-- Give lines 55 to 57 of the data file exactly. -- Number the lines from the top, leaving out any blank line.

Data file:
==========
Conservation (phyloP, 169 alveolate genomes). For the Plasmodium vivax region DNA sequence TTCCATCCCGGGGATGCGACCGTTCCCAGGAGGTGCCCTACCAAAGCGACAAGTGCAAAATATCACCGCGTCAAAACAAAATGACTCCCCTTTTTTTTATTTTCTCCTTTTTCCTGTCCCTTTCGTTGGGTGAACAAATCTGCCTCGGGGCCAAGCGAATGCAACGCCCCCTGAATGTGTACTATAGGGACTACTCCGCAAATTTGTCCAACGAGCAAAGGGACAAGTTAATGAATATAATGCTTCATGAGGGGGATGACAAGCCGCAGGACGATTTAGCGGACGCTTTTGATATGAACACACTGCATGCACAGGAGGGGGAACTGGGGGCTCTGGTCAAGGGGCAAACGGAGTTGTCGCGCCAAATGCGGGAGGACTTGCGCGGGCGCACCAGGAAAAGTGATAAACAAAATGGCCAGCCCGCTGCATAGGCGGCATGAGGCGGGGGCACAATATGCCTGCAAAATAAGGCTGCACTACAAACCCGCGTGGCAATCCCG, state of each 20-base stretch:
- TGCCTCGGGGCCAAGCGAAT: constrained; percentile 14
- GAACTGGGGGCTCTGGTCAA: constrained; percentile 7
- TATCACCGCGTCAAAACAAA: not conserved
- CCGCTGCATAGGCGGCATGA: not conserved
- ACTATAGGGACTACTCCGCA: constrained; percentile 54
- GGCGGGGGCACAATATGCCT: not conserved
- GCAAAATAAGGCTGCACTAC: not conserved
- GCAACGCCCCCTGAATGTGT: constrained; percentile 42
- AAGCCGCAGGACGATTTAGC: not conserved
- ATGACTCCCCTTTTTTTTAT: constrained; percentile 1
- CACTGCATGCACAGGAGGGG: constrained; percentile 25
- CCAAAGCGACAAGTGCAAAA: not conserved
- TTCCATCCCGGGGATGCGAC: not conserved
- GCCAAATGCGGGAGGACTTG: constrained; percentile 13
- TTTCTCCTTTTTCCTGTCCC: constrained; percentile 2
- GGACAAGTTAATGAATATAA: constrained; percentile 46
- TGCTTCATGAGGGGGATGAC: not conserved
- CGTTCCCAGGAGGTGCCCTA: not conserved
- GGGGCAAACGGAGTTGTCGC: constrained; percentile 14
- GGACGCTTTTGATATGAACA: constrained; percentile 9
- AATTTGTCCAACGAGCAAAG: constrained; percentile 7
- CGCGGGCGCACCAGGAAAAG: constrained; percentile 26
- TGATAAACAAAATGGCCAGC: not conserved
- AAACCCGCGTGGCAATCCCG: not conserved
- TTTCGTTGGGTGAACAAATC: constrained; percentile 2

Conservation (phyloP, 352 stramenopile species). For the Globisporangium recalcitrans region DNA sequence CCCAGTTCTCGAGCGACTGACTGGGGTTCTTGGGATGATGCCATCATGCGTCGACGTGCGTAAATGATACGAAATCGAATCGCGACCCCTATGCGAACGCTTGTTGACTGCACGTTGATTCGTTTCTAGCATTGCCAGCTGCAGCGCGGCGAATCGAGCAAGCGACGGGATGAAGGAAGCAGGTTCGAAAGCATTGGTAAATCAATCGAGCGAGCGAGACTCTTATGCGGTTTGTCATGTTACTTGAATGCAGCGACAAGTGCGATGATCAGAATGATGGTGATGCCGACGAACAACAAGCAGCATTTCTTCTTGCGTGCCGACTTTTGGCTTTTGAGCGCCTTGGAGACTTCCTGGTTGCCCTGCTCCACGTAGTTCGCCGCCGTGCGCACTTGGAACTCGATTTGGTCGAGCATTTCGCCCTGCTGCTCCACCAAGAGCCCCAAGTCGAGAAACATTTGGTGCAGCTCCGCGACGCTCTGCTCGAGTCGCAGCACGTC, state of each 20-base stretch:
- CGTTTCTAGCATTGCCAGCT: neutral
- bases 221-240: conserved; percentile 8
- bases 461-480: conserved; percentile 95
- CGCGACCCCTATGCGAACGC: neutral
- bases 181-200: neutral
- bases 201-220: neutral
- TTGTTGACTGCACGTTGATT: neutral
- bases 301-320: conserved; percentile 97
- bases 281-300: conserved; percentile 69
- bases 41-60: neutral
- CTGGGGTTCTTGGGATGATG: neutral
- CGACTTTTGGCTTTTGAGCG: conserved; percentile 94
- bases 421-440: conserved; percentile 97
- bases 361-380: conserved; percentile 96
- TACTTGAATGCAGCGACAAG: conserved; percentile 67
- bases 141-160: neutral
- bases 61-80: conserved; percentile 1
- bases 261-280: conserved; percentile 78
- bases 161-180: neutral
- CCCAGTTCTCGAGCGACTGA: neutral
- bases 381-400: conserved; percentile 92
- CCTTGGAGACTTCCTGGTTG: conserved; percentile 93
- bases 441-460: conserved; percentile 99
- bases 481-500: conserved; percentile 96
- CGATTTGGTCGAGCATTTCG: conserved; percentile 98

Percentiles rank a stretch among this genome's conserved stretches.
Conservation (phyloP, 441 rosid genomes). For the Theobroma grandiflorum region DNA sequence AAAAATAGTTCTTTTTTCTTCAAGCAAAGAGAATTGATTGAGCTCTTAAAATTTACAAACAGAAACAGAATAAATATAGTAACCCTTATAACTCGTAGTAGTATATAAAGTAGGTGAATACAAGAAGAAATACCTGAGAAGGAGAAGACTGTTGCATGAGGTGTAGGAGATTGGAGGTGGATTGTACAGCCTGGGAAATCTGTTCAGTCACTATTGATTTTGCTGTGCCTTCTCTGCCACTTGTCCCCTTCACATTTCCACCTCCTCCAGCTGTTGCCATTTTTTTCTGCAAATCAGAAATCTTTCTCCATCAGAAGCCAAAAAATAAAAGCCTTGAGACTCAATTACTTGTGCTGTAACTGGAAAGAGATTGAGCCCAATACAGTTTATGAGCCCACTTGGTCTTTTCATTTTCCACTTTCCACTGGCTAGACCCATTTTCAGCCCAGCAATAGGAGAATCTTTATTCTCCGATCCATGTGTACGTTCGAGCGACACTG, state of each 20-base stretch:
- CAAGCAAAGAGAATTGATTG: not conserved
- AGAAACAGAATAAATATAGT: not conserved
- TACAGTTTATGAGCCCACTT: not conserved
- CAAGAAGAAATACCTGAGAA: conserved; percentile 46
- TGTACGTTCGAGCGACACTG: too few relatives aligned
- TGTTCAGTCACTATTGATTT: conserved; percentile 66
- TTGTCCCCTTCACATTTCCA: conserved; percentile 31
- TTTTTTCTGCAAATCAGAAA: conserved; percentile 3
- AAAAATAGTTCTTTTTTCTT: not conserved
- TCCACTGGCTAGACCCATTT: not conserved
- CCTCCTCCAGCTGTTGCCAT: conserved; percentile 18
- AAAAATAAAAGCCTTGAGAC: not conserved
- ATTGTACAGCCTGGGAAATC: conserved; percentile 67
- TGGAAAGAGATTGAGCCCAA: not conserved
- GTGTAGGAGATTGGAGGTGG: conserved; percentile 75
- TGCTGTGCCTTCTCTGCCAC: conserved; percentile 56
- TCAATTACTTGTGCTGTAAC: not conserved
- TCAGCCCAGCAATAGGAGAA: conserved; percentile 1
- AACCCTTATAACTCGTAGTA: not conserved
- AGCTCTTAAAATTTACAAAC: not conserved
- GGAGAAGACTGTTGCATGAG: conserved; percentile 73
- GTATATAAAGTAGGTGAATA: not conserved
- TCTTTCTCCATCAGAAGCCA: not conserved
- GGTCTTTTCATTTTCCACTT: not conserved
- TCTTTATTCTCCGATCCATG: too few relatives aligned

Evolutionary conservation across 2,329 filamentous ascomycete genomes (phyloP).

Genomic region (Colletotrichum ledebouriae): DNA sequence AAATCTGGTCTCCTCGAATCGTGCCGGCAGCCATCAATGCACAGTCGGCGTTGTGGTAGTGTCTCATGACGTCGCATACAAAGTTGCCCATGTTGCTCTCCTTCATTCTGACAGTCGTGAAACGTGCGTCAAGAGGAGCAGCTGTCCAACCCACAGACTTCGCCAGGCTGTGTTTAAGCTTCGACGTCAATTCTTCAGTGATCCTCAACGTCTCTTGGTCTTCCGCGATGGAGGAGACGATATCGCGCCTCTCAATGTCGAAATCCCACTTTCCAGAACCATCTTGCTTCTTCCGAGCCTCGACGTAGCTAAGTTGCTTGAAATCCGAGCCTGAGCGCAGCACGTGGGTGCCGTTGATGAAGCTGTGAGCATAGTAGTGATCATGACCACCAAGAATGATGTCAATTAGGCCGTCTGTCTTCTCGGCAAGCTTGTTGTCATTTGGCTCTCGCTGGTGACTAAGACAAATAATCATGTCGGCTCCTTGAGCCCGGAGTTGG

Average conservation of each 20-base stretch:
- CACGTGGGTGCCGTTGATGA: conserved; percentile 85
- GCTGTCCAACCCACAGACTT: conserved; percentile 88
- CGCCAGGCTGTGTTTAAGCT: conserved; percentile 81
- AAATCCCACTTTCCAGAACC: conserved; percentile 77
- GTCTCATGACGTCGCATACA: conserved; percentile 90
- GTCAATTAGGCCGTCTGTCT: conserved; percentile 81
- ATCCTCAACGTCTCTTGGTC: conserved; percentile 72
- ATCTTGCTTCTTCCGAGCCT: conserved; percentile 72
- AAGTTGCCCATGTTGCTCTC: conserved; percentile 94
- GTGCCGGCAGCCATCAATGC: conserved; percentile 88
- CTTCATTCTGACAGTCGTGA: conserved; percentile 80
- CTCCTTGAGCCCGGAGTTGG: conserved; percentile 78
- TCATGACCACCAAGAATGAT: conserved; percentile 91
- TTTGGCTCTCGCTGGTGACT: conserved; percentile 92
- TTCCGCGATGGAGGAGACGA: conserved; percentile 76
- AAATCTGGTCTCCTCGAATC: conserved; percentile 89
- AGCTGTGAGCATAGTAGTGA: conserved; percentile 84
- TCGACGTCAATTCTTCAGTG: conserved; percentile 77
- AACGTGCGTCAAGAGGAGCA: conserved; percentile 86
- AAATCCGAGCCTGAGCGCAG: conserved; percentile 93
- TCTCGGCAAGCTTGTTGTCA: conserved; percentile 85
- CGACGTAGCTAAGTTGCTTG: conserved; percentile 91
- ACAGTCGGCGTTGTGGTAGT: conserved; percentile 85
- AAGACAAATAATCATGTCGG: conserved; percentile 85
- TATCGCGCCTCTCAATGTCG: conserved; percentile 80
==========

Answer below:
- CAAGCAAAGAGAATTGATTG: not conserved
- AGAAACAGAATAAATATAGT: not conserved
- TACAGTTTATGAGCCCACTT: not conserved